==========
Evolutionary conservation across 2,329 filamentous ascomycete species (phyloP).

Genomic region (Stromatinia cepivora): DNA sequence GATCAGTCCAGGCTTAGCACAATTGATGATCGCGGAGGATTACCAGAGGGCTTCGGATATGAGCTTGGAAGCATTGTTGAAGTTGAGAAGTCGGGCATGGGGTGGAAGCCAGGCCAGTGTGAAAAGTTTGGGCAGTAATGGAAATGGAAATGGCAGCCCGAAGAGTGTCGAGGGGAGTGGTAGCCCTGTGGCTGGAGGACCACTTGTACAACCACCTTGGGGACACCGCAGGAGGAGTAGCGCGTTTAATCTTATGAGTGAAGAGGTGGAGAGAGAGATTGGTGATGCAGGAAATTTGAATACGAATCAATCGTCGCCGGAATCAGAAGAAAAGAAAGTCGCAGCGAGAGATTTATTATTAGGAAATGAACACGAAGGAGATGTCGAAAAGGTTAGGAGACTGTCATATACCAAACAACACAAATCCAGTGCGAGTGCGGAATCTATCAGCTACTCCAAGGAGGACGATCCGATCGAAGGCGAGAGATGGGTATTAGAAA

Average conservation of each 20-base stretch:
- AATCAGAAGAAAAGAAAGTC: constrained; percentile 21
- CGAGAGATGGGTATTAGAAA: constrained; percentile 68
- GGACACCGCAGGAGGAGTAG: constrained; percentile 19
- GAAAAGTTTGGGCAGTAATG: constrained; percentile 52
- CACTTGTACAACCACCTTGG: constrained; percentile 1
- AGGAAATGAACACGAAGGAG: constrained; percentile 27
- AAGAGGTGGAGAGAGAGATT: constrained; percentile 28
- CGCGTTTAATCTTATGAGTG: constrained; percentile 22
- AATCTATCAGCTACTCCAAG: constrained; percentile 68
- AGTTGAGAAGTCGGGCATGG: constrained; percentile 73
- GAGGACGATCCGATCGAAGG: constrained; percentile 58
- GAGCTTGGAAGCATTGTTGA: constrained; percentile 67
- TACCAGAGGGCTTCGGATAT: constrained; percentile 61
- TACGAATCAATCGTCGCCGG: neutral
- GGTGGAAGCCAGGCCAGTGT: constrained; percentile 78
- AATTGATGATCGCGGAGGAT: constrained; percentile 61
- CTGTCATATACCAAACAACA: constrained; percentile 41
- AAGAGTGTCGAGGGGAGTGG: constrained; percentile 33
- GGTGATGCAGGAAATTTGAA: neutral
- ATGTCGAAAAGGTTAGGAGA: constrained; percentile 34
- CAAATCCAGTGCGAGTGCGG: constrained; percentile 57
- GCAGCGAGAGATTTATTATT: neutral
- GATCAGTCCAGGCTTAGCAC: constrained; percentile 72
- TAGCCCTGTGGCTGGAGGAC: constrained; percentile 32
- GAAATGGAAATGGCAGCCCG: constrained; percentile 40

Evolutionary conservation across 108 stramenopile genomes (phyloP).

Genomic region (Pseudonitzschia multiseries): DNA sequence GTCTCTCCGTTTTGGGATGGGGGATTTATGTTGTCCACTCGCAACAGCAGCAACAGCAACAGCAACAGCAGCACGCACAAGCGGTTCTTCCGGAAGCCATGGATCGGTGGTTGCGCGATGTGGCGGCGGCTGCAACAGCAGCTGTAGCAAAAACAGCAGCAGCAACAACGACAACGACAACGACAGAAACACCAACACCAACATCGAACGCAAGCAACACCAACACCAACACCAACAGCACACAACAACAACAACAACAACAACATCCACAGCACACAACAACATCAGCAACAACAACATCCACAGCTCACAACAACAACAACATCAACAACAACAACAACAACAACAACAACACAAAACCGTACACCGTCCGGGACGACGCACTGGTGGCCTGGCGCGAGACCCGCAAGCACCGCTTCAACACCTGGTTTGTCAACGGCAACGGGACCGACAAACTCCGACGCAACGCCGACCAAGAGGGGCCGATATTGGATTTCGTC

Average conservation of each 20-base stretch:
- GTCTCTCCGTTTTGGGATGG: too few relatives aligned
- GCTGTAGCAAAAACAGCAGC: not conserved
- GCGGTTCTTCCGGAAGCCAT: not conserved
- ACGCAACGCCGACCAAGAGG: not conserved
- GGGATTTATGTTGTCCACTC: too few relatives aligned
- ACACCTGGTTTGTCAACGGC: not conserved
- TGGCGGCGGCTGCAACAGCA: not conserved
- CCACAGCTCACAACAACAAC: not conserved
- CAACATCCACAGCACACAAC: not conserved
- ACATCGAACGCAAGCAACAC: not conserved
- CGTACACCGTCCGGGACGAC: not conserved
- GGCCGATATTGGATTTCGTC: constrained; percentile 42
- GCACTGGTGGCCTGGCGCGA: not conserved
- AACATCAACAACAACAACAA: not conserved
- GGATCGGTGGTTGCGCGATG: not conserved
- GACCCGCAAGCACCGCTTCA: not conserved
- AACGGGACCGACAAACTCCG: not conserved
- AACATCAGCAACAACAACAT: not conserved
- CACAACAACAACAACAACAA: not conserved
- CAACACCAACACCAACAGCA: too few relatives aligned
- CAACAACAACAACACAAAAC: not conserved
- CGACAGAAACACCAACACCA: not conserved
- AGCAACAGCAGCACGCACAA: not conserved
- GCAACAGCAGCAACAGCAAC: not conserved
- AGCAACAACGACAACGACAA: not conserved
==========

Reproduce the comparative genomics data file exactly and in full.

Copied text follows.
Evolutionary conservation across 2,329 filamentous ascomycete species (phyloP).

Genomic region (Stromatinia cepivora): DNA sequence GATCAGTCCAGGCTTAGCACAATTGATGATCGCGGAGGATTACCAGAGGGCTTCGGATATGAGCTTGGAAGCATTGTTGAAGTTGAGAAGTCGGGCATGGGGTGGAAGCCAGGCCAGTGTGAAAAGTTTGGGCAGTAATGGAAATGGAAATGGCAGCCCGAAGAGTGTCGAGGGGAGTGGTAGCCCTGTGGCTGGAGGACCACTTGTACAACCACCTTGGGGACACCGCAGGAGGAGTAGCGCGTTTAATCTTATGAGTGAAGAGGTGGAGAGAGAGATTGGTGATGCAGGAAATTTGAATACGAATCAATCGTCGCCGGAATCAGAAGAAAAGAAAGTCGCAGCGAGAGATTTATTATTAGGAAATGAACACGAAGGAGATGTCGAAAAGGTTAGGAGACTGTCATATACCAAACAACACAAATCCAGTGCGAGTGCGGAATCTATCAGCTACTCCAAGGAGGACGATCCGATCGAAGGCGAGAGATGGGTATTAGAAA

Average conservation of each 20-base stretch:
- AATCAGAAGAAAAGAAAGTC: constrained; percentile 21
- CGAGAGATGGGTATTAGAAA: constrained; percentile 68
- GGACACCGCAGGAGGAGTAG: constrained; percentile 19
- GAAAAGTTTGGGCAGTAATG: constrained; percentile 52
- CACTTGTACAACCACCTTGG: constrained; percentile 1
- AGGAAATGAACACGAAGGAG: constrained; percentile 27
- AAGAGGTGGAGAGAGAGATT: constrained; percentile 28
- CGCGTTTAATCTTATGAGTG: constrained; percentile 22
- AATCTATCAGCTACTCCAAG: constrained; percentile 68
- AGTTGAGAAGTCGGGCATGG: constrained; percentile 73
- GAGGACGATCCGATCGAAGG: constrained; percentile 58
- GAGCTTGGAAGCATTGTTGA: constrained; percentile 67
- TACCAGAGGGCTTCGGATAT: constrained; percentile 61
- TACGAATCAATCGTCGCCGG: neutral
- GGTGGAAGCCAGGCCAGTGT: constrained; percentile 78
- AATTGATGATCGCGGAGGAT: constrained; percentile 61
- CTGTCATATACCAAACAACA: constrained; percentile 41
- AAGAGTGTCGAGGGGAGTGG: constrained; percentile 33
- GGTGATGCAGGAAATTTGAA: neutral
- ATGTCGAAAAGGTTAGGAGA: constrained; percentile 34
- CAAATCCAGTGCGAGTGCGG: constrained; percentile 57
- GCAGCGAGAGATTTATTATT: neutral
- GATCAGTCCAGGCTTAGCAC: constrained; percentile 72
- TAGCCCTGTGGCTGGAGGAC: constrained; percentile 32
- GAAATGGAAATGGCAGCCCG: constrained; percentile 40

Evolutionary conservation across 108 stramenopile genomes (phyloP).

Genomic region (Pseudonitzschia multiseries): DNA sequence GTCTCTCCGTTTTGGGATGGGGGATTTATGTTGTCCACTCGCAACAGCAGCAACAGCAACAGCAACAGCAGCACGCACAAGCGGTTCTTCCGGAAGCCATGGATCGGTGGTTGCGCGATGTGGCGGCGGCTGCAACAGCAGCTGTAGCAAAAACAGCAGCAGCAACAACGACAACGACAACGACAGAAACACCAACACCAACATCGAACGCAAGCAACACCAACACCAACACCAACAGCACACAACAACAACAACAACAACAACATCCACAGCACACAACAACATCAGCAACAACAACATCCACAGCTCACAACAACAACAACATCAACAACAACAACAACAACAACAACAACACAAAACCGTACACCGTCCGGGACGACGCACTGGTGGCCTGGCGCGAGACCCGCAAGCACCGCTTCAACACCTGGTTTGTCAACGGCAACGGGACCGACAAACTCCGACGCAACGCCGACCAAGAGGGGCCGATATTGGATTTCGTC

Average conservation of each 20-base stretch:
- GTCTCTCCGTTTTGGGATGG: too few relatives aligned
- GCTGTAGCAAAAACAGCAGC: not conserved
- GCGGTTCTTCCGGAAGCCAT: not conserved
- ACGCAACGCCGACCAAGAGG: not conserved
- GGGATTTATGTTGTCCACTC: too few relatives aligned
- ACACCTGGTTTGTCAACGGC: not conserved
- TGGCGGCGGCTGCAACAGCA: not conserved
- CCACAGCTCACAACAACAAC: not conserved
- CAACATCCACAGCACACAAC: not conserved
- ACATCGAACGCAAGCAACAC: not conserved
- CGTACACCGTCCGGGACGAC: not conserved
- GGCCGATATTGGATTTCGTC: constrained; percentile 42
- GCACTGGTGGCCTGGCGCGA: not conserved
- AACATCAACAACAACAACAA: not conserved
- GGATCGGTGGTTGCGCGATG: not conserved
- GACCCGCAAGCACCGCTTCA: not conserved
- AACGGGACCGACAAACTCCG: not conserved
- AACATCAGCAACAACAACAT: not conserved
- CACAACAACAACAACAACAA: not conserved
- CAACACCAACACCAACAGCA: too few relatives aligned
- CAACAACAACAACACAAAAC: not conserved
- CGACAGAAACACCAACACCA: not conserved
- AGCAACAGCAGCACGCACAA: not conserved
- GCAACAGCAGCAACAGCAAC: not conserved
- AGCAACAACGACAACGACAA: not conserved